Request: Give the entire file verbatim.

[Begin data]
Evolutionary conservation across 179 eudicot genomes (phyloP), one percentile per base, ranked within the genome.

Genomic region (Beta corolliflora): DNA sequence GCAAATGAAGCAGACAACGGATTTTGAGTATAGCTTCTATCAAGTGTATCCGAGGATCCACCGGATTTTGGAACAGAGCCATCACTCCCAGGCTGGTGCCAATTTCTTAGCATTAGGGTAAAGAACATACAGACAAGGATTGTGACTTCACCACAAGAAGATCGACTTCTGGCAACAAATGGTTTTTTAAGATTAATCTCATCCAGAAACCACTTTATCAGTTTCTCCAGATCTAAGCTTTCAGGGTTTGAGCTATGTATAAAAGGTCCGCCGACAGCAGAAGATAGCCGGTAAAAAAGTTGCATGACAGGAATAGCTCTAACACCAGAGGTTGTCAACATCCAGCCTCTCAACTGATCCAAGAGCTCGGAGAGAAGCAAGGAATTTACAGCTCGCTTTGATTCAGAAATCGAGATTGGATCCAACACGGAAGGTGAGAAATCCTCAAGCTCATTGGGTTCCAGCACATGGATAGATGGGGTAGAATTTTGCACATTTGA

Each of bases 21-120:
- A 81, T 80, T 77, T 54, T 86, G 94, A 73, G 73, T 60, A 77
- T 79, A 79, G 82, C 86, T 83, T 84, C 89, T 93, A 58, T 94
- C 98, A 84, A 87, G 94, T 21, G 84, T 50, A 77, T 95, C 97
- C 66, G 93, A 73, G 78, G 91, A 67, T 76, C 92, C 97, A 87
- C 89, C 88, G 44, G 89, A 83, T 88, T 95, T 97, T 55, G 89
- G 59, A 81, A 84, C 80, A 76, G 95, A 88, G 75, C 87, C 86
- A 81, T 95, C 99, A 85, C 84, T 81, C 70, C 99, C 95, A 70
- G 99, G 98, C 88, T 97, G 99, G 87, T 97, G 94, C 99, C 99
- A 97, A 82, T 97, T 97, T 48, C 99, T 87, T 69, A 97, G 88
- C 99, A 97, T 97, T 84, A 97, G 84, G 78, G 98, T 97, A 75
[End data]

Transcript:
Evolutionary conservation across 179 eudicot genomes (phyloP), one percentile per base, ranked within the genome.

Genomic region (Beta corolliflora): DNA sequence GCAAATGAAGCAGACAACGGATTTTGAGTATAGCTTCTATCAAGTGTATCCGAGGATCCACCGGATTTTGGAACAGAGCCATCACTCCCAGGCTGGTGCCAATTTCTTAGCATTAGGGTAAAGAACATACAGACAAGGATTGTGACTTCACCACAAGAAGATCGACTTCTGGCAACAAATGGTTTTTTAAGATTAATCTCATCCAGAAACCACTTTATCAGTTTCTCCAGATCTAAGCTTTCAGGGTTTGAGCTATGTATAAAAGGTCCGCCGACAGCAGAAGATAGCCGGTAAAAAAGTTGCATGACAGGAATAGCTCTAACACCAGAGGTTGTCAACATCCAGCCTCTCAACTGATCCAAGAGCTCGGAGAGAAGCAAGGAATTTACAGCTCGCTTTGATTCAGAAATCGAGATTGGATCCAACACGGAAGGTGAGAAATCCTCAAGCTCATTGGGTTCCAGCACATGGATAGATGGGGTAGAATTTTGCACATTTGA

Each of bases 21-120:
- A 81, T 80, T 77, T 54, T 86, G 94, A 73, G 73, T 60, A 77
- T 79, A 79, G 82, C 86, T 83, T 84, C 89, T 93, A 58, T 94
- C 98, A 84, A 87, G 94, T 21, G 84, T 50, A 77, T 95, C 97
- C 66, G 93, A 73, G 78, G 91, A 67, T 76, C 92, C 97, A 87
- C 89, C 88, G 44, G 89, A 83, T 88, T 95, T 97, T 55, G 89
- G 59, A 81, A 84, C 80, A 76, G 95, A 88, G 75, C 87, C 86
- A 81, T 95, C 99, A 85, C 84, T 81, C 70, C 99, C 95, A 70
- G 99, G 98, C 88, T 97, G 99, G 87, T 97, G 94, C 99, C 99
- A 97, A 82, T 97, T 97, T 48, C 99, T 87, T 69, A 97, G 88
- C 99, A 97, T 97, T 84, A 97, G 84, G 78, G 98, T 97, A 75